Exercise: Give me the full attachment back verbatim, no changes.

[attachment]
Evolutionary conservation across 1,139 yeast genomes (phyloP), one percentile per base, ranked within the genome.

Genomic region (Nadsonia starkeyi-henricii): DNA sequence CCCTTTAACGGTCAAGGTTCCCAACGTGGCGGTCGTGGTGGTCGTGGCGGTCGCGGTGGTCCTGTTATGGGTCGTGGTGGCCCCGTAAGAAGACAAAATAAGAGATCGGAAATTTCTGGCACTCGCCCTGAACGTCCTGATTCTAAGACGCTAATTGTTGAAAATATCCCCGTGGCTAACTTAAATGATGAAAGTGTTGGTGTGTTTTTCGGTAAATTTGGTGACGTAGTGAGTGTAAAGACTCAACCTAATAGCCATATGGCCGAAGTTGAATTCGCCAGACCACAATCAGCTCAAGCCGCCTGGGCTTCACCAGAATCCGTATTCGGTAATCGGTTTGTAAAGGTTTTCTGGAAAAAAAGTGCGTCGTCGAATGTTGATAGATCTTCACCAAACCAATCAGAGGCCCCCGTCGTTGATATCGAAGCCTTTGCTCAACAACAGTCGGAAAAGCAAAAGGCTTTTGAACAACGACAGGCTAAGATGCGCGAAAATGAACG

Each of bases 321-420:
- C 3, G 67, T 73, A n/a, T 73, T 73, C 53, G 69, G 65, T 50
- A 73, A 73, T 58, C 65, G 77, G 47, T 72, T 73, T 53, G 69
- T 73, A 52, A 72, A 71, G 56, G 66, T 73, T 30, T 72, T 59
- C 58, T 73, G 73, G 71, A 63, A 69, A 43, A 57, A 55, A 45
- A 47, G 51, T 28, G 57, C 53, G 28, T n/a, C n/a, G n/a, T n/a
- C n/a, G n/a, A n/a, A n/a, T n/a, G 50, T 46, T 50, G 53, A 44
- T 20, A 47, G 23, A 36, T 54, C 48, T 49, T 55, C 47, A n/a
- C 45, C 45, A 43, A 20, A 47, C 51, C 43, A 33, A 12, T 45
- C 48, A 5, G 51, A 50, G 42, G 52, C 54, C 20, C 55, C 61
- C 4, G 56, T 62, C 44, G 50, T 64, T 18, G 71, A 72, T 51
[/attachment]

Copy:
Evolutionary conservation across 1,139 yeast genomes (phyloP), one percentile per base, ranked within the genome.

Genomic region (Nadsonia starkeyi-henricii): DNA sequence CCCTTTAACGGTCAAGGTTCCCAACGTGGCGGTCGTGGTGGTCGTGGCGGTCGCGGTGGTCCTGTTATGGGTCGTGGTGGCCCCGTAAGAAGACAAAATAAGAGATCGGAAATTTCTGGCACTCGCCCTGAACGTCCTGATTCTAAGACGCTAATTGTTGAAAATATCCCCGTGGCTAACTTAAATGATGAAAGTGTTGGTGTGTTTTTCGGTAAATTTGGTGACGTAGTGAGTGTAAAGACTCAACCTAATAGCCATATGGCCGAAGTTGAATTCGCCAGACCACAATCAGCTCAAGCCGCCTGGGCTTCACCAGAATCCGTATTCGGTAATCGGTTTGTAAAGGTTTTCTGGAAAAAAAGTGCGTCGTCGAATGTTGATAGATCTTCACCAAACCAATCAGAGGCCCCCGTCGTTGATATCGAAGCCTTTGCTCAACAACAGTCGGAAAAGCAAAAGGCTTTTGAACAACGACAGGCTAAGATGCGCGAAAATGAACG

Each of bases 321-420:
- C 3, G 67, T 73, A n/a, T 73, T 73, C 53, G 69, G 65, T 50
- A 73, A 73, T 58, C 65, G 77, G 47, T 72, T 73, T 53, G 69
- T 73, A 52, A 72, A 71, G 56, G 66, T 73, T 30, T 72, T 59
- C 58, T 73, G 73, G 71, A 63, A 69, A 43, A 57, A 55, A 45
- A 47, G 51, T 28, G 57, C 53, G 28, T n/a, C n/a, G n/a, T n/a
- C n/a, G n/a, A n/a, A n/a, T n/a, G 50, T 46, T 50, G 53, A 44
- T 20, A 47, G 23, A 36, T 54, C 48, T 49, T 55, C 47, A n/a
- C 45, C 45, A 43, A 20, A 47, C 51, C 43, A 33, A 12, T 45
- C 48, A 5, G 51, A 50, G 42, G 52, C 54, C 20, C 55, C 61
- C 4, G 56, T 62, C 44, G 50, T 64, T 18, G 71, A 72, T 51